County Council to hear Northridge appeals
by Jeff Switzer
BEAR CREEK--Northridge, the second proposed urban planned development for Novelty Hill, which would put 4,150 people and create 3,700 jobs on 1,000 acres, has reached the quasi-judicial phase, in which legal arguments will be heard by the County Council.
Appellant presentations are tentatively scheduled for Dec. 13, after the lack of a quorum beyond 11:45 a.m. was blamed for a short hearing Nov. 4.
Before the hearing began, Councilmember Chris Vance responded to accusations that he was biased towards approving the Northridge development. The allegations were based on discussions documented by Coalition for Public Trust President Steve O'Donnell and members Darla Wilson, Mary O'Farrell, Linda Hamm, and Margaret Hopper.
"We never discussed the pending FCC/UPD decision in any way," said Vance, who maintained the substance of the discussions was legislative in origin and not quasi-judicial. "I am not biased in any way in favor of or in opposition to (the Northridge proposal)" he said. "Every one of us here," he gestured to the council, "has voted on this as a legislative matter. That does not bias us on a quasi-judicial matter. I think (this request) sets a disturbing precedent suggesting that we are not able to separate our legislative duties from our quasi-judicial duties."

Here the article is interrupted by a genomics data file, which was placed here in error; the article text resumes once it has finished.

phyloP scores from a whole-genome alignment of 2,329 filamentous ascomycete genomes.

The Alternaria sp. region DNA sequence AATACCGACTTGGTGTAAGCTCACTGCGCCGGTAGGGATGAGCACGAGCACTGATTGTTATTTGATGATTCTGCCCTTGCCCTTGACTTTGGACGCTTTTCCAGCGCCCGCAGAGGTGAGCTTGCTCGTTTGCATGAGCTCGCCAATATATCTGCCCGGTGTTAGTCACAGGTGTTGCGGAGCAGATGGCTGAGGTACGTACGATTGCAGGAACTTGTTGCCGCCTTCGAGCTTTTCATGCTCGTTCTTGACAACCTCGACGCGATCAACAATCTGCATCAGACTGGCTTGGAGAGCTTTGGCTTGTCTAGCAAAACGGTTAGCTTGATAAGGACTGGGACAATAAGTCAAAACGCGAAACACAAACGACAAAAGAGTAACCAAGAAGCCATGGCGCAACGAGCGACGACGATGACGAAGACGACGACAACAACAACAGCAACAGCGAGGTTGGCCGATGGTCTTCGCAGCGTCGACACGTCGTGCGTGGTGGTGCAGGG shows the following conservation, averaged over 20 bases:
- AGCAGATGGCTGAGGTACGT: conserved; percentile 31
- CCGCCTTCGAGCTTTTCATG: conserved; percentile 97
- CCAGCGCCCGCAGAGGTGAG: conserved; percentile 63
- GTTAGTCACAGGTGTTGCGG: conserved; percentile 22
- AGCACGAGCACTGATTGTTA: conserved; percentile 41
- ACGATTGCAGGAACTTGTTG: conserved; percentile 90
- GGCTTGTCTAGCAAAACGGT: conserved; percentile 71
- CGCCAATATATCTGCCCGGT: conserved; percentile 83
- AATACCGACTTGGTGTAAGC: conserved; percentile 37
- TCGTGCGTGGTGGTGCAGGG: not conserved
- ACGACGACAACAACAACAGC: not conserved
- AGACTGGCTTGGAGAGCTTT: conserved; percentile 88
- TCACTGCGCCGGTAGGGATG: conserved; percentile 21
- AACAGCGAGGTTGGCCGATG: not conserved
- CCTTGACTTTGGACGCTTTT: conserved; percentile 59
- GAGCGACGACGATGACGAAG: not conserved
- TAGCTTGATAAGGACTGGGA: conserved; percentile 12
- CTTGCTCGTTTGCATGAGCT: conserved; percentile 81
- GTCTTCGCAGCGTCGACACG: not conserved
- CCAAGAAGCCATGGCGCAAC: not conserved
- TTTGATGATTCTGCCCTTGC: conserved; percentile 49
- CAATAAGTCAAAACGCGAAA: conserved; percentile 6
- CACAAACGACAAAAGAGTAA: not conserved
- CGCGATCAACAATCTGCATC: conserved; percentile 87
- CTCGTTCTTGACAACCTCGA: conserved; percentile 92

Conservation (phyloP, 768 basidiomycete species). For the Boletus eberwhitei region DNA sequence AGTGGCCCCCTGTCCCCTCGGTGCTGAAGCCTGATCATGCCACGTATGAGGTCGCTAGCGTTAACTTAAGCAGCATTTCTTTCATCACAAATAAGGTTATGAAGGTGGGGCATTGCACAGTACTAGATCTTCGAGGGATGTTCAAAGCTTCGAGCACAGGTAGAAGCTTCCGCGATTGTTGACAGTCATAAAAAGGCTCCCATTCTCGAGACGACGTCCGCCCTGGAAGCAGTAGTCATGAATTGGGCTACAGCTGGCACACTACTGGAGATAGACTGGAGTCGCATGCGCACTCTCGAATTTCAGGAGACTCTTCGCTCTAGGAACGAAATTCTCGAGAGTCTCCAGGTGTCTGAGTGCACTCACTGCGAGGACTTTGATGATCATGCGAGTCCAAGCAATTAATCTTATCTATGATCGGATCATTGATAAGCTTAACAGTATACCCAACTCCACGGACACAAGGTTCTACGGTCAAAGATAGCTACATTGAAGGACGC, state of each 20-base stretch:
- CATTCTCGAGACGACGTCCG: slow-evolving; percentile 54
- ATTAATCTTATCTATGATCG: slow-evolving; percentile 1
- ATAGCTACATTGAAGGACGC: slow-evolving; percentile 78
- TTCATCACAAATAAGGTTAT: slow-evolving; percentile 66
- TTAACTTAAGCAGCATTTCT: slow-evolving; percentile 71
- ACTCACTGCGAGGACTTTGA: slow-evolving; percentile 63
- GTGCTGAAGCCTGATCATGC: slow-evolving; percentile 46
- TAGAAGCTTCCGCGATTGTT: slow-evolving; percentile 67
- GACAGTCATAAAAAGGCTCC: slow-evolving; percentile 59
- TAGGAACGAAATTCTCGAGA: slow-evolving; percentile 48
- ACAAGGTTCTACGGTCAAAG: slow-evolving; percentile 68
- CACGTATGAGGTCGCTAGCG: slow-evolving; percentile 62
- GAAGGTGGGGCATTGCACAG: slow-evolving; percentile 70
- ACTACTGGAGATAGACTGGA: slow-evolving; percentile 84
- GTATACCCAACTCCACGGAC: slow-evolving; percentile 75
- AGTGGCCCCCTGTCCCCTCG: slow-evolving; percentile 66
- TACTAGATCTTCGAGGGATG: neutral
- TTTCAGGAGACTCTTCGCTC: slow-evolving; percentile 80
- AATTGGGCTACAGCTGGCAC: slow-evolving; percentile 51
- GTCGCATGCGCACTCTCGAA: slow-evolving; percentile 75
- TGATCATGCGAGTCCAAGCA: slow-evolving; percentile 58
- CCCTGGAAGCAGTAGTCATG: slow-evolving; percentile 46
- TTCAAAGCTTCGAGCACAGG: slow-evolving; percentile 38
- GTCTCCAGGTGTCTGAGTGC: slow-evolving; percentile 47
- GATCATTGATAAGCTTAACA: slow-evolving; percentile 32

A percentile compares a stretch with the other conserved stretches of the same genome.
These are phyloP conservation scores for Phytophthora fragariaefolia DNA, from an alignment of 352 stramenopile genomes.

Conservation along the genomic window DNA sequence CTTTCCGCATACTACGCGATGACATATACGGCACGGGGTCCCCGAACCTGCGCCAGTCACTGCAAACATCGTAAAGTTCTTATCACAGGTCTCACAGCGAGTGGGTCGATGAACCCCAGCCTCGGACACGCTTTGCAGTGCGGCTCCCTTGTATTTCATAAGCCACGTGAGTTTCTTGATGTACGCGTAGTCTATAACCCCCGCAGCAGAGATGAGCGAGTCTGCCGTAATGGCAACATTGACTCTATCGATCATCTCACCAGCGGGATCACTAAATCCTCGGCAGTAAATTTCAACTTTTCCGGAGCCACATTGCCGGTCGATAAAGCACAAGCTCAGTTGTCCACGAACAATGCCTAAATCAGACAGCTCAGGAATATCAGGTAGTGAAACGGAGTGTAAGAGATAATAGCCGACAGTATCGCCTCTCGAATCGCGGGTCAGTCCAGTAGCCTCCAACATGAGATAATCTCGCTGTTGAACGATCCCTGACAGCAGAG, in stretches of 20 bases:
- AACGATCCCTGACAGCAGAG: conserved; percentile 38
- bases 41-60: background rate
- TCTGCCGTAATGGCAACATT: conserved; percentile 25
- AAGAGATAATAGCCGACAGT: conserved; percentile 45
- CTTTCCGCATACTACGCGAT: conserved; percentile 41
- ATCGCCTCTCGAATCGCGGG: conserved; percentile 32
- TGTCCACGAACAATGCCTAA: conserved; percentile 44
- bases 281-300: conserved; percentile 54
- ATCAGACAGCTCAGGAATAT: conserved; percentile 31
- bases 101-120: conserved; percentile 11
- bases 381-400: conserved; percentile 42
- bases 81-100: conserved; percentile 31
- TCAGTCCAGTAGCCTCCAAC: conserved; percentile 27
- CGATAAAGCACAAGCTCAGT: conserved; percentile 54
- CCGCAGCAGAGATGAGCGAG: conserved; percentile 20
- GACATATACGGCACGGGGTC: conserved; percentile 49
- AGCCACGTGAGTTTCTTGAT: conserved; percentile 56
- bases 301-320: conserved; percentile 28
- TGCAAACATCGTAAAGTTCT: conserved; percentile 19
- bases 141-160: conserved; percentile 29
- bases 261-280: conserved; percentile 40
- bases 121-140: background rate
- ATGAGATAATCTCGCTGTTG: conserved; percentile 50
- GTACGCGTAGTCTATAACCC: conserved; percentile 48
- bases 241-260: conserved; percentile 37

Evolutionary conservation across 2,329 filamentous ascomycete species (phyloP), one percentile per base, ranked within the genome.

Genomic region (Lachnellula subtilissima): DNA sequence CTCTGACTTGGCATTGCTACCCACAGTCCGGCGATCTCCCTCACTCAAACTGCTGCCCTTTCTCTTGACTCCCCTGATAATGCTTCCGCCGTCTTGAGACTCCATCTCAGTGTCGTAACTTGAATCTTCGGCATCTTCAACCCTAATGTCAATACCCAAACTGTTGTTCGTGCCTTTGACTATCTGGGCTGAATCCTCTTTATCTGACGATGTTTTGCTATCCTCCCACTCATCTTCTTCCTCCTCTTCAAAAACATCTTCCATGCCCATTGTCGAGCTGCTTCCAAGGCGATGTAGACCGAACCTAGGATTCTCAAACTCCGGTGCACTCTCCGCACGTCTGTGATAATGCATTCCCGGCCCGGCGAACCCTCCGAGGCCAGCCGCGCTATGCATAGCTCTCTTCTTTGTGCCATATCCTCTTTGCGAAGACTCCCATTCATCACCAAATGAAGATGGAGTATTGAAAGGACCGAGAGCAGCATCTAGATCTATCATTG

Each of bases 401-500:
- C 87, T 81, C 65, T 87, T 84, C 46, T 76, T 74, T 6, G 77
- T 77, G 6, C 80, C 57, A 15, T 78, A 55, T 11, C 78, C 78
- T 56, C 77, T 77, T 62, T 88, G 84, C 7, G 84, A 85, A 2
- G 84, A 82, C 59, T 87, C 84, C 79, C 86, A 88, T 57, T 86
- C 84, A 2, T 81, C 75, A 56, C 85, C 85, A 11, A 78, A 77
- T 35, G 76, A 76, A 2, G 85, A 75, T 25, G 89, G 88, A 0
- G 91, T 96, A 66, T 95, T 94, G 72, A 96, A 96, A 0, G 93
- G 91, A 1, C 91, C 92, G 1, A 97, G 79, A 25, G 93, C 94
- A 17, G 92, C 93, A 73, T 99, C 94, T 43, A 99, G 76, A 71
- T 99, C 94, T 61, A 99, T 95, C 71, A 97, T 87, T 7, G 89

Vance was twice interrupted during his response by audience members opposing the Blakely Ridge and Northridge UPDs, who waved sheets of paper identifying donations from Port Blakely Tree Farms and Weyerhaeuser to his King County Council election bid. King County Council Chair Jane Hague warned the demonstrators to refrain from waving signs and asked them to act in a civil manner, and no other interruptions occurred.
In the two hours and 15 minutes during which the full King County Council was in attendance (save Councilmember Greg Nickels), Hearing Examiner Stafford Smith, who recommended approval of the project earlier this year, gave a brief overview of the developer's proposal and proposed mitigations for traffic, buffers from rural areas, and groundwater issues.
The City of Redmond, Union Hill Water Association, Coalition for Public Trust, and Friends of the Law, as well as Port Blakely Tree Farms and Quadrant, remain appellants in the hearings.
Quadrant, the developers for Northridge, proposes to develop a 1,046-acre site with 229 acres of residential uses, including single- and multi-family, an eight-acre neighborhood shopping center adjacent to Novelty Hill Road, a 122-acre business park, public facilities, and 602 acres of open space. When completed, the proposed project would have a total of 1,300 to 1,500 units and an estimated population of 4,150 and 3,700 jobs, developed over a five- to 15-year period.